StanChart, the most expensive I&M loans ranked
I&M Bank and Standard Chartered have the highest cost of credit among tier one lenders in Kenya, with external or third party fees proving a key differentiator in the cost of lending among the big banks.
The Cost of Credit website developed by the Kenya Bankers Association (KBA) and the Central Bank of Kenya (CBK) shows that a borrower who takes out an unsecured personal loan of one million shillings for one year from I&M will incur a total cost of credit of 127,140 shillings.
A similar loan at StanChart has a cost of 117,745 shillings, followed by Equity Bank at 114,057 shillings and Co-operative Bank at 111,929 shillings.
These charges include interest on debt and other internal and external charges such as bank charges, legal fees, insurance and government levies.
The lowest cost of credit, according to the site, is for an Absa Bank Kenya loan at Sh76,147. It does not, however, indicate whether there are bank and external charges on the loan.
The other four lenders charge between 95,807 shillings (DTB) and 107,207 shillings (KCB) for their loans.
Tier 1 lenders have 12.65 million loan accounts on their books, accounting for 97% of the total in the banking sector, according to the CBK banking supervision report for 2021. They also grabbed 75% of the total deposits and industry assets.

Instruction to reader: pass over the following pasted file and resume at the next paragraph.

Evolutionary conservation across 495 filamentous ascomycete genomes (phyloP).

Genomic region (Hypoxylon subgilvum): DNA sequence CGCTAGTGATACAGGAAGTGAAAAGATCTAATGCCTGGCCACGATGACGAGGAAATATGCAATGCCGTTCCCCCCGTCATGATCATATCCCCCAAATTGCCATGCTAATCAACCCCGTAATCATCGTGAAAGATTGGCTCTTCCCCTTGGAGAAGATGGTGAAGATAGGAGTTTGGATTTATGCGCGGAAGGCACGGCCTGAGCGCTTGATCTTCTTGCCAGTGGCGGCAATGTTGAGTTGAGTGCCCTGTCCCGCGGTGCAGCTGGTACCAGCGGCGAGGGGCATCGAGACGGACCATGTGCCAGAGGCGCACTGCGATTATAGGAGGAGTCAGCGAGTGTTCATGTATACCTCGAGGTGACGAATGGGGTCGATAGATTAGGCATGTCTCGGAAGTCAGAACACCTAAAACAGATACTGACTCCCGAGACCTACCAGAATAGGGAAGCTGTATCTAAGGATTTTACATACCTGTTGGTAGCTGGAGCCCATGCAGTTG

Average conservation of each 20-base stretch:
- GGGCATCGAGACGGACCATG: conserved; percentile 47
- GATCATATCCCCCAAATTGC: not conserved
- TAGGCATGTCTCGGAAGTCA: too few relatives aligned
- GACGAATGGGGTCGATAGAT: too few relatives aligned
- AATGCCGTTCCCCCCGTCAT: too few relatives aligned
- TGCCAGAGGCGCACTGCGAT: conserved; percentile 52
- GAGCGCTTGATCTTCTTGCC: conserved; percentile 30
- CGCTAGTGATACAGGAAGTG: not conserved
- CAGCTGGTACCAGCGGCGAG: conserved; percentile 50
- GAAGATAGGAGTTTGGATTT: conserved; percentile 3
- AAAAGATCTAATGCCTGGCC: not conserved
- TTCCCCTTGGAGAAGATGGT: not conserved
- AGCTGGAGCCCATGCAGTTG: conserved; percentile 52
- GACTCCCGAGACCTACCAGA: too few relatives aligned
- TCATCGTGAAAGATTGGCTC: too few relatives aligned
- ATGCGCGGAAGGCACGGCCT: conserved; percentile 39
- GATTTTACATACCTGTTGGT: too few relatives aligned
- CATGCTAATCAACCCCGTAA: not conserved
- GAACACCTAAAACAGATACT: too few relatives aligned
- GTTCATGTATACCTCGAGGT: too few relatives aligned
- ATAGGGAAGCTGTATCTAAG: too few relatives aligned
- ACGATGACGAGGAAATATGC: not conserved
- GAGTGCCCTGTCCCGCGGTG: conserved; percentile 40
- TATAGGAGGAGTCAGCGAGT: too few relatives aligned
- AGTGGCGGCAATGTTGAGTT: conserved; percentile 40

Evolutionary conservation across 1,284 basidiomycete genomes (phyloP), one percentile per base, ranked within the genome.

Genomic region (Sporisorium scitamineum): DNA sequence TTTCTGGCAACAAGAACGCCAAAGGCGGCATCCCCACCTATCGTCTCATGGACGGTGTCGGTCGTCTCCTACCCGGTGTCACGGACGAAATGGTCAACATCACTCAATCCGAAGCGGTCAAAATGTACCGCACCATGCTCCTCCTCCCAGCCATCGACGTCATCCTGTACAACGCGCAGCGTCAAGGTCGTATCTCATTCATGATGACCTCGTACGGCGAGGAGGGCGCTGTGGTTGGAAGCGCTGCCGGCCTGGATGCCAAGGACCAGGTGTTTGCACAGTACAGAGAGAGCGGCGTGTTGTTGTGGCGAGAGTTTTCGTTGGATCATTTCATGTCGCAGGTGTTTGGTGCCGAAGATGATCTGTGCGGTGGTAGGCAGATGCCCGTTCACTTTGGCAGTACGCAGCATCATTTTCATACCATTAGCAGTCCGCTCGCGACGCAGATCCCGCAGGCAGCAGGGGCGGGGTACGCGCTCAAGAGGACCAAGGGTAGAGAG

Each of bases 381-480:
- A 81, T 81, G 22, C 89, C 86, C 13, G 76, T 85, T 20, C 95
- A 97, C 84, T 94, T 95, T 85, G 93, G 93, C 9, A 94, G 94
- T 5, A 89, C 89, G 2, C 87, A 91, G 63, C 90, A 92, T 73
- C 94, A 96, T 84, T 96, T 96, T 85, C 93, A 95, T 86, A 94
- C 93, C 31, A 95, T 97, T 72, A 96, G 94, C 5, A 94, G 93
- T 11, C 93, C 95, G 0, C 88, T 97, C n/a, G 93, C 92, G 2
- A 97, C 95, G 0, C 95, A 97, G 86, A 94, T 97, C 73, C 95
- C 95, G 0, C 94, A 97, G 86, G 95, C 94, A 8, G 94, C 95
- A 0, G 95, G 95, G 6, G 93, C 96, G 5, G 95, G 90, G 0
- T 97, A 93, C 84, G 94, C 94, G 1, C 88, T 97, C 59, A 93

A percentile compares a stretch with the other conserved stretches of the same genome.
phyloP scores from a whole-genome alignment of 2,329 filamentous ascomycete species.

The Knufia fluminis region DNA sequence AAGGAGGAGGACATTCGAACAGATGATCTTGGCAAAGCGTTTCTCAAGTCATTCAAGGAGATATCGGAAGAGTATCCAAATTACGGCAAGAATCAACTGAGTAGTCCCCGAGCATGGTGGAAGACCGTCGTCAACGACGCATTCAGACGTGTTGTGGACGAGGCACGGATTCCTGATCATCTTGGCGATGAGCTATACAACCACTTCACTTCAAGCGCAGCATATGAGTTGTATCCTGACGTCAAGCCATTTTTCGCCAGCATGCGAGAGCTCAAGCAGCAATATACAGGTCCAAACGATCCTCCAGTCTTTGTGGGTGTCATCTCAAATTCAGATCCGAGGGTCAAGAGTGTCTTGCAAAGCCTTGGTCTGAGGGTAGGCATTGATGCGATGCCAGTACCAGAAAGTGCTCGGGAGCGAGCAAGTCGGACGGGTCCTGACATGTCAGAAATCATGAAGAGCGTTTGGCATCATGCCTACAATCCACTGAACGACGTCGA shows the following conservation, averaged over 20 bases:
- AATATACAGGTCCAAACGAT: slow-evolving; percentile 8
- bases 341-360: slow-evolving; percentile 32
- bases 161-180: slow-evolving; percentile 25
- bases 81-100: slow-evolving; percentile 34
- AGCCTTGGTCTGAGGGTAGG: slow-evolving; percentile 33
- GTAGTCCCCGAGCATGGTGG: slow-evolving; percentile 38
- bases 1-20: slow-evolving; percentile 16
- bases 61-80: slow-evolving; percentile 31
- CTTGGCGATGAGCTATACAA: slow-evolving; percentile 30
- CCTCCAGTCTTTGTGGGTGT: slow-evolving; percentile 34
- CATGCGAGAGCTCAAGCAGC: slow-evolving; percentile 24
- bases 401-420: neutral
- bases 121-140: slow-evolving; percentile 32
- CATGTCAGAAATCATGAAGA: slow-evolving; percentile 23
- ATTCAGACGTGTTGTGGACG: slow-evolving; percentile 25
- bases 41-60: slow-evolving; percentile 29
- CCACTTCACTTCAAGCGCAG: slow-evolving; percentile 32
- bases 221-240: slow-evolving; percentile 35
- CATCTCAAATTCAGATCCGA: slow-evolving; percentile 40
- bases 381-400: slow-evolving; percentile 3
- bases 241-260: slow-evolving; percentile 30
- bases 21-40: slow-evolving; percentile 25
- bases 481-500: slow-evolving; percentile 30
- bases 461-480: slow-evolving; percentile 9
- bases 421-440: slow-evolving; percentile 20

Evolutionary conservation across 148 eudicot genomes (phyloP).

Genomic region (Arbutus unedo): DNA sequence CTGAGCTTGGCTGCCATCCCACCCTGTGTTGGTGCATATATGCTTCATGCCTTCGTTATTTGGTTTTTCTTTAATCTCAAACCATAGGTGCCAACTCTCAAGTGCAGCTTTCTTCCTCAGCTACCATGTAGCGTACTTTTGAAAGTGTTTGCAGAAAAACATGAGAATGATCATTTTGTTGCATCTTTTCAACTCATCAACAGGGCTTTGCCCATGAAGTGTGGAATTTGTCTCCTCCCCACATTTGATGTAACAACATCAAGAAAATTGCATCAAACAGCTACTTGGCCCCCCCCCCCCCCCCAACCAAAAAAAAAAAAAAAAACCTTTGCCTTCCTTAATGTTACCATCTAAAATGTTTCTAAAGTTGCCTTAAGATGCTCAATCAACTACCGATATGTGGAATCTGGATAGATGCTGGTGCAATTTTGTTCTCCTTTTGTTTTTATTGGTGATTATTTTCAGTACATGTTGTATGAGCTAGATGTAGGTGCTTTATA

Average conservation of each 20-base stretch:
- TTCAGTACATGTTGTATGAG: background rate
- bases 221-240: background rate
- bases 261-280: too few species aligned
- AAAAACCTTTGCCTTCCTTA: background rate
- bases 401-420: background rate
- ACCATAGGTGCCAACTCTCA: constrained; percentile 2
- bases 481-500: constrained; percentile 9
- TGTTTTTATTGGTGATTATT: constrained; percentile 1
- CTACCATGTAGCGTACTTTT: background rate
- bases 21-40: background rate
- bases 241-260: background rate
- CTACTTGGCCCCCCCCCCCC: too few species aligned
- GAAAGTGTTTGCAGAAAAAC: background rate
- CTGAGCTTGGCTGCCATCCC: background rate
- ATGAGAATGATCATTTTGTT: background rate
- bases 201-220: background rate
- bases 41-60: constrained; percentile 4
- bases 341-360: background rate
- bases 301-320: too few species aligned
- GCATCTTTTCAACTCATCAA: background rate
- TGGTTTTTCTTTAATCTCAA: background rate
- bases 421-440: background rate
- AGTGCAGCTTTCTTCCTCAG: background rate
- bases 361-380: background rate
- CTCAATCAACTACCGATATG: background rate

The publication of cost of credit information for personal loans and mortgages on a common web platform was launched in mid-2017, with the intention of making it easier for customers to choose between lenders when applying for credit.
Previously, comparing loan prices between different banks was difficult for bank customers, whose only option was a cumbersome physical trip from one institution to another when seeking a loan.
Based on currently published loan prices, there is a limited spread in terms of loan interest between top tier banks, with the spread stemming from bank charges and external fees.
KCB, Equity, NCBA and DTB charge interest at 13%, with I&M at 14.3%, Stanchart at 14%, while Absa and Stanbic charge 13.77% and 13.65% respectively.
DTB published the lowest non-interest charges at Sh24,000, while the highest charges are for I&M loans at Sh48,000.
Lenders have turned to unfunded revenue from these fees to generate revenue due to their limited ability to raise interest rates before getting their risk-based pricing models approved by the CBK.
Only Equity Group revealed it had received price approval, but yesterday the CBK said more than half of banks had already had their risk-based models approved or signed off with the regulator.
These approvals will allow banks to vary interest on credit based on a borrower’s risk profile, with the expected result of improved access to credit across the economy.